It’s been 17 years since GT unveiled its I-Drive suspension in a glam rock-style cloud of dry ice, but it’s still a good way to get a bike up and down techy trails. Especially if you make the bike out of stiff, light carbon fibre, then hang good kit off it.
Frame and equipment: stiff, light and finely detailed
GT calls the latest incarnation of its ‘floating’ bottom bracket system Angle Optimized Suspension, rather than I-Drive, but it does the same job. That job is squeezing the shock between the mainframe and the top of a third, ‘Pathlink’ frame section. The Pathlink carries the cranks, and it pivots in relation to the mainframe and the rear swingarm at the bottom. By doing so it removes a lot of the chain stretch, which in turn means the top of the swingarm can pivot higher than normal on the mainframe without causing excessive pedal feedback.
Impressive value kit comes from raceface, formula and shimano: Russell Burton
Impressive value kit comes from RaceFace, Formula and Shimano
Why does that matter? The higher pivot position lets the back wheel swing up and away from impacts really easily, effectively amplifying the suspension’s ability to handle shocks.
That was a surprise to our testers who hadn’t ridden the system before, and found it rode more like a 150mm bike than a 130mm one when walloping down stuff. Also, all these parts are buried down in the bottom of the bike and, despite the host of joins and moving parts, the frame is impressively stiff from screw-thru Maxle to Maxle.
The top-value SLX front and XT rear gears are direct-mounted for crisp shifting, the clamped bearings are easy to replace and there’s a sag indicator to make setting up the well-hidden shock possible.
SLX front and xt rear gears are direct-mounted for crisp shifting: Russell Burton
SLX front and XT rear gears are direct-mounted for crisp shifting
Ride and handling: traction control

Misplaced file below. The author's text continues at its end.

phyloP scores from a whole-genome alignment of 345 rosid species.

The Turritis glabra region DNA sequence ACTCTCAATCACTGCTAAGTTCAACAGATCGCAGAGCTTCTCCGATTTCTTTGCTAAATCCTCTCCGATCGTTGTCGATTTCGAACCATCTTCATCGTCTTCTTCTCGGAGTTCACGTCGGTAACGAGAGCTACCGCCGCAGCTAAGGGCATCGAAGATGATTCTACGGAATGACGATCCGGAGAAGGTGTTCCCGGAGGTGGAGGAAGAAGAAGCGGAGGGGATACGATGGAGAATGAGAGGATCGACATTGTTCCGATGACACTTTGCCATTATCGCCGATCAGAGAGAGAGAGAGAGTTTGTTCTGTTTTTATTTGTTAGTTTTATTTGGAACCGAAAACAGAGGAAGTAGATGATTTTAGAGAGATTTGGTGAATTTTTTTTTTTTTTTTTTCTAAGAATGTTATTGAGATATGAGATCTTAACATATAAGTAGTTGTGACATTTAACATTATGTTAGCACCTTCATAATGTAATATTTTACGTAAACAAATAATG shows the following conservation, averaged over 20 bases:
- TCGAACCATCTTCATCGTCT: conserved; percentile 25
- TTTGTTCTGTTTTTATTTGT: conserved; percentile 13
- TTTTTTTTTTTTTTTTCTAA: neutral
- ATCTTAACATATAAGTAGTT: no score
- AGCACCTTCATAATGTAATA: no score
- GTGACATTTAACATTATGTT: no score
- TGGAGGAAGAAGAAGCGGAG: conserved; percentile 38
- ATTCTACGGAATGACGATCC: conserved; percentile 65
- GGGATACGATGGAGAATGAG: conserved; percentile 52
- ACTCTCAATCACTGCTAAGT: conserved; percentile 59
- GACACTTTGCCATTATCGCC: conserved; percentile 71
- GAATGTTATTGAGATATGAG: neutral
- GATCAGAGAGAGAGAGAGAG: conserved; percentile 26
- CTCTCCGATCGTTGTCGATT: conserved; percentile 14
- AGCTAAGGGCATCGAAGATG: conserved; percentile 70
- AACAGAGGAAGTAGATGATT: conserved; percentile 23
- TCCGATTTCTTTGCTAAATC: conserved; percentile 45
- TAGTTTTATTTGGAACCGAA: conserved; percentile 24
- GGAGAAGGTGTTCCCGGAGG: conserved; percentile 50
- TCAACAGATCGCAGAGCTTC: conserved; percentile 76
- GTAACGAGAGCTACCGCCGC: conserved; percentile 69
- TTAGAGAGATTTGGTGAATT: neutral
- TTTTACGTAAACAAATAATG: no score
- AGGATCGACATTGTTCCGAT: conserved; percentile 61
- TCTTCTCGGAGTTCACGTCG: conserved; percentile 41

Consistent wheel connection and the backward ‘trapdoor’ swing mean impressively tenacious, reasonably bob-free climbing traction in any of the three rings of the Race Face cranks. Despite the complexity, overall weight is impressively low, even with an internally routed dropper post fitted as standard.
There’s plenty of authoritative steering leverage in the 740mm bars and, while the RockShox Sektor fork might not have the car-park kudos of a Fox, it outperforms every Evolution or Performance-series Fox and is stiffer too.
Fashionistas may gasp, but rockshox’ sektor easily beats budget fox forks for consistent control: Russell Burton
Fashionistas may gasp, but RockShox’ Sektor easily beats budget Fox forks for consistent control
The only trouble is that – again – we wish it was either longer or the head angle was slacker. With its climb-friendly weight – and GT’s own Force offering raked-out geometry and a burlier build – we can see what it was thinking, and indeed the 68.5-degree head works well on tight trails and techy climbs.
However, if GT didn’t want the Sensor hammered as hard as the rear end clearly likes, why has it got wide bars, a dropper post, big rotor Formula Enduro brakes and a 2.4in front tyre?
The good news is that the frame is warranty-safe for a 150mm fork, so if you do want to get fast and loose, all you have to do is remove the spacer on the air spring and you’re there.
This article was originally published as part of What Mountain Bike magazine’s Trail Bike of the year awards. What Mountain Bike is available on Apple Newsstand and Zinio.